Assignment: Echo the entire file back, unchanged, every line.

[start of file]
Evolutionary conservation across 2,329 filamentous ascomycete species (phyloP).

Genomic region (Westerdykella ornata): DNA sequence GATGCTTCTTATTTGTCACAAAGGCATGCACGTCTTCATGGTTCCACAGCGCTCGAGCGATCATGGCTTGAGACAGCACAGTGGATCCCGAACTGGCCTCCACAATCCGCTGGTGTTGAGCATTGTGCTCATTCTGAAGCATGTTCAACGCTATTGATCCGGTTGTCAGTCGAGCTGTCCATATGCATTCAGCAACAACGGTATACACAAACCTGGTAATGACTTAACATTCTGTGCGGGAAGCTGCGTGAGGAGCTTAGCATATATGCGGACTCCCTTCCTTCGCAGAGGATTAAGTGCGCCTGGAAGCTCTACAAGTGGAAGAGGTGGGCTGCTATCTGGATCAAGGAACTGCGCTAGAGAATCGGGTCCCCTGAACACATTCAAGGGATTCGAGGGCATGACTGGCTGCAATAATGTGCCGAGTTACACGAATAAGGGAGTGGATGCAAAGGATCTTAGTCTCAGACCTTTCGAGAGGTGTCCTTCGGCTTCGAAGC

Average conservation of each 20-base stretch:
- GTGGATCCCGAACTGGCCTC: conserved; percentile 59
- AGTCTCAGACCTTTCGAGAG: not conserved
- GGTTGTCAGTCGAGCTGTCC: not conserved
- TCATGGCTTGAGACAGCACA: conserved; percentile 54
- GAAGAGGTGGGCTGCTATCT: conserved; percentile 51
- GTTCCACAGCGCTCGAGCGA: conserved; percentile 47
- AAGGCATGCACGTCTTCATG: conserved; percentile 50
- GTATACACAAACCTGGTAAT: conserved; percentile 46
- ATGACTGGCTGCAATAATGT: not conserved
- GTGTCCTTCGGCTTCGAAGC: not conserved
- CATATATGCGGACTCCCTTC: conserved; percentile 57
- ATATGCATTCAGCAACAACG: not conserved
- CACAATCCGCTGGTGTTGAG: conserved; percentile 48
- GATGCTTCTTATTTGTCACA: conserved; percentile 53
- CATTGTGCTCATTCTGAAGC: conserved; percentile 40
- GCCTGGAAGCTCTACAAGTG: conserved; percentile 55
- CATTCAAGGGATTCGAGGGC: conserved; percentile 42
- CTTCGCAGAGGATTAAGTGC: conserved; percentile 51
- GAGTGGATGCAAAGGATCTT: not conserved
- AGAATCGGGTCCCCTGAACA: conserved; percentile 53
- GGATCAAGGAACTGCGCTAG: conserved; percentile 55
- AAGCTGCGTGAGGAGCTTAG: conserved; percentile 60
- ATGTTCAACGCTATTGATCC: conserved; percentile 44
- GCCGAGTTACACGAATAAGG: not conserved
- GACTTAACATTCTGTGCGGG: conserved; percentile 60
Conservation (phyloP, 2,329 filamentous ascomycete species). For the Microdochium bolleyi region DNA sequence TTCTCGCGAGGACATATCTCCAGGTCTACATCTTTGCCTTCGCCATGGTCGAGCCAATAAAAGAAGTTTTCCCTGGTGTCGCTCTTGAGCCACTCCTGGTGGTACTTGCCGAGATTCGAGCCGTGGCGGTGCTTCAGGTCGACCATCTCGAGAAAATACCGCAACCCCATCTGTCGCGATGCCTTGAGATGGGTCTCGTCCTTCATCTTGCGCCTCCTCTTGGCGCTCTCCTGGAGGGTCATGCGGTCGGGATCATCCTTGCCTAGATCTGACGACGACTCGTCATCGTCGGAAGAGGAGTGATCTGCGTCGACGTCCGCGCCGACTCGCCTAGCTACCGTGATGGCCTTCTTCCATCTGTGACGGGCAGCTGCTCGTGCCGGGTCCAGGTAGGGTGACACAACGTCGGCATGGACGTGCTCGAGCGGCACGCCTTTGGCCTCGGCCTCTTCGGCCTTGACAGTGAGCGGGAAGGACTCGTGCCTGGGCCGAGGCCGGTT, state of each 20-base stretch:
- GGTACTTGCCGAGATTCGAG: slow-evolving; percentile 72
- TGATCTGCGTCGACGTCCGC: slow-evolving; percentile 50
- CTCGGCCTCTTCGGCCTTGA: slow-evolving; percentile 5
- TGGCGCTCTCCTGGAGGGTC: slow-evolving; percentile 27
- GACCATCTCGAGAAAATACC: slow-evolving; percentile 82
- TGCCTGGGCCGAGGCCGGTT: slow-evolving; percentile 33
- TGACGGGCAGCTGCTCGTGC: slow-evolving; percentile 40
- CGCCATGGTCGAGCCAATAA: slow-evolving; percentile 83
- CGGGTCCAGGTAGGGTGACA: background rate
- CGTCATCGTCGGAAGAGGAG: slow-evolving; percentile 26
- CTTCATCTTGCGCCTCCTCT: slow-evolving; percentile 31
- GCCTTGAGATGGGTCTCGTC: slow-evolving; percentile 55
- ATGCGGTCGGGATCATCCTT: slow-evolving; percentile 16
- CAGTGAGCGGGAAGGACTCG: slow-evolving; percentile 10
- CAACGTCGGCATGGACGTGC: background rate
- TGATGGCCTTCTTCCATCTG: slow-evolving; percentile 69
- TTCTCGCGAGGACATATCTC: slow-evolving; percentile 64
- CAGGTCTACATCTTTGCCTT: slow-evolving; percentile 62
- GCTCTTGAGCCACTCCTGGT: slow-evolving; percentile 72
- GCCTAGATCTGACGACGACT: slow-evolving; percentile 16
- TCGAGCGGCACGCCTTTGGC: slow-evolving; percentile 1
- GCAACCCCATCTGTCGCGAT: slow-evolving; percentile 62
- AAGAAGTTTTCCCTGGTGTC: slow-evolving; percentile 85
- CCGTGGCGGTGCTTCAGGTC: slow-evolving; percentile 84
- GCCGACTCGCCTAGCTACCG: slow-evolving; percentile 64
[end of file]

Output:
Evolutionary conservation across 2,329 filamentous ascomycete species (phyloP).

Genomic region (Westerdykella ornata): DNA sequence GATGCTTCTTATTTGTCACAAAGGCATGCACGTCTTCATGGTTCCACAGCGCTCGAGCGATCATGGCTTGAGACAGCACAGTGGATCCCGAACTGGCCTCCACAATCCGCTGGTGTTGAGCATTGTGCTCATTCTGAAGCATGTTCAACGCTATTGATCCGGTTGTCAGTCGAGCTGTCCATATGCATTCAGCAACAACGGTATACACAAACCTGGTAATGACTTAACATTCTGTGCGGGAAGCTGCGTGAGGAGCTTAGCATATATGCGGACTCCCTTCCTTCGCAGAGGATTAAGTGCGCCTGGAAGCTCTACAAGTGGAAGAGGTGGGCTGCTATCTGGATCAAGGAACTGCGCTAGAGAATCGGGTCCCCTGAACACATTCAAGGGATTCGAGGGCATGACTGGCTGCAATAATGTGCCGAGTTACACGAATAAGGGAGTGGATGCAAAGGATCTTAGTCTCAGACCTTTCGAGAGGTGTCCTTCGGCTTCGAAGC

Average conservation of each 20-base stretch:
- GTGGATCCCGAACTGGCCTC: conserved; percentile 59
- AGTCTCAGACCTTTCGAGAG: not conserved
- GGTTGTCAGTCGAGCTGTCC: not conserved
- TCATGGCTTGAGACAGCACA: conserved; percentile 54
- GAAGAGGTGGGCTGCTATCT: conserved; percentile 51
- GTTCCACAGCGCTCGAGCGA: conserved; percentile 47
- AAGGCATGCACGTCTTCATG: conserved; percentile 50
- GTATACACAAACCTGGTAAT: conserved; percentile 46
- ATGACTGGCTGCAATAATGT: not conserved
- GTGTCCTTCGGCTTCGAAGC: not conserved
- CATATATGCGGACTCCCTTC: conserved; percentile 57
- ATATGCATTCAGCAACAACG: not conserved
- CACAATCCGCTGGTGTTGAG: conserved; percentile 48
- GATGCTTCTTATTTGTCACA: conserved; percentile 53
- CATTGTGCTCATTCTGAAGC: conserved; percentile 40
- GCCTGGAAGCTCTACAAGTG: conserved; percentile 55
- CATTCAAGGGATTCGAGGGC: conserved; percentile 42
- CTTCGCAGAGGATTAAGTGC: conserved; percentile 51
- GAGTGGATGCAAAGGATCTT: not conserved
- AGAATCGGGTCCCCTGAACA: conserved; percentile 53
- GGATCAAGGAACTGCGCTAG: conserved; percentile 55
- AAGCTGCGTGAGGAGCTTAG: conserved; percentile 60
- ATGTTCAACGCTATTGATCC: conserved; percentile 44
- GCCGAGTTACACGAATAAGG: not conserved
- GACTTAACATTCTGTGCGGG: conserved; percentile 60
Conservation (phyloP, 2,329 filamentous ascomycete species). For the Microdochium bolleyi region DNA sequence TTCTCGCGAGGACATATCTCCAGGTCTACATCTTTGCCTTCGCCATGGTCGAGCCAATAAAAGAAGTTTTCCCTGGTGTCGCTCTTGAGCCACTCCTGGTGGTACTTGCCGAGATTCGAGCCGTGGCGGTGCTTCAGGTCGACCATCTCGAGAAAATACCGCAACCCCATCTGTCGCGATGCCTTGAGATGGGTCTCGTCCTTCATCTTGCGCCTCCTCTTGGCGCTCTCCTGGAGGGTCATGCGGTCGGGATCATCCTTGCCTAGATCTGACGACGACTCGTCATCGTCGGAAGAGGAGTGATCTGCGTCGACGTCCGCGCCGACTCGCCTAGCTACCGTGATGGCCTTCTTCCATCTGTGACGGGCAGCTGCTCGTGCCGGGTCCAGGTAGGGTGACACAACGTCGGCATGGACGTGCTCGAGCGGCACGCCTTTGGCCTCGGCCTCTTCGGCCTTGACAGTGAGCGGGAAGGACTCGTGCCTGGGCCGAGGCCGGTT, state of each 20-base stretch:
- GGTACTTGCCGAGATTCGAG: slow-evolving; percentile 72
- TGATCTGCGTCGACGTCCGC: slow-evolving; percentile 50
- CTCGGCCTCTTCGGCCTTGA: slow-evolving; percentile 5
- TGGCGCTCTCCTGGAGGGTC: slow-evolving; percentile 27
- GACCATCTCGAGAAAATACC: slow-evolving; percentile 82
- TGCCTGGGCCGAGGCCGGTT: slow-evolving; percentile 33
- TGACGGGCAGCTGCTCGTGC: slow-evolving; percentile 40
- CGCCATGGTCGAGCCAATAA: slow-evolving; percentile 83
- CGGGTCCAGGTAGGGTGACA: background rate
- CGTCATCGTCGGAAGAGGAG: slow-evolving; percentile 26
- CTTCATCTTGCGCCTCCTCT: slow-evolving; percentile 31
- GCCTTGAGATGGGTCTCGTC: slow-evolving; percentile 55
- ATGCGGTCGGGATCATCCTT: slow-evolving; percentile 16
- CAGTGAGCGGGAAGGACTCG: slow-evolving; percentile 10
- CAACGTCGGCATGGACGTGC: background rate
- TGATGGCCTTCTTCCATCTG: slow-evolving; percentile 69
- TTCTCGCGAGGACATATCTC: slow-evolving; percentile 64
- CAGGTCTACATCTTTGCCTT: slow-evolving; percentile 62
- GCTCTTGAGCCACTCCTGGT: slow-evolving; percentile 72
- GCCTAGATCTGACGACGACT: slow-evolving; percentile 16
- TCGAGCGGCACGCCTTTGGC: slow-evolving; percentile 1
- GCAACCCCATCTGTCGCGAT: slow-evolving; percentile 62
- AAGAAGTTTTCCCTGGTGTC: slow-evolving; percentile 85
- CCGTGGCGGTGCTTCAGGTC: slow-evolving; percentile 84
- GCCGACTCGCCTAGCTACCG: slow-evolving; percentile 64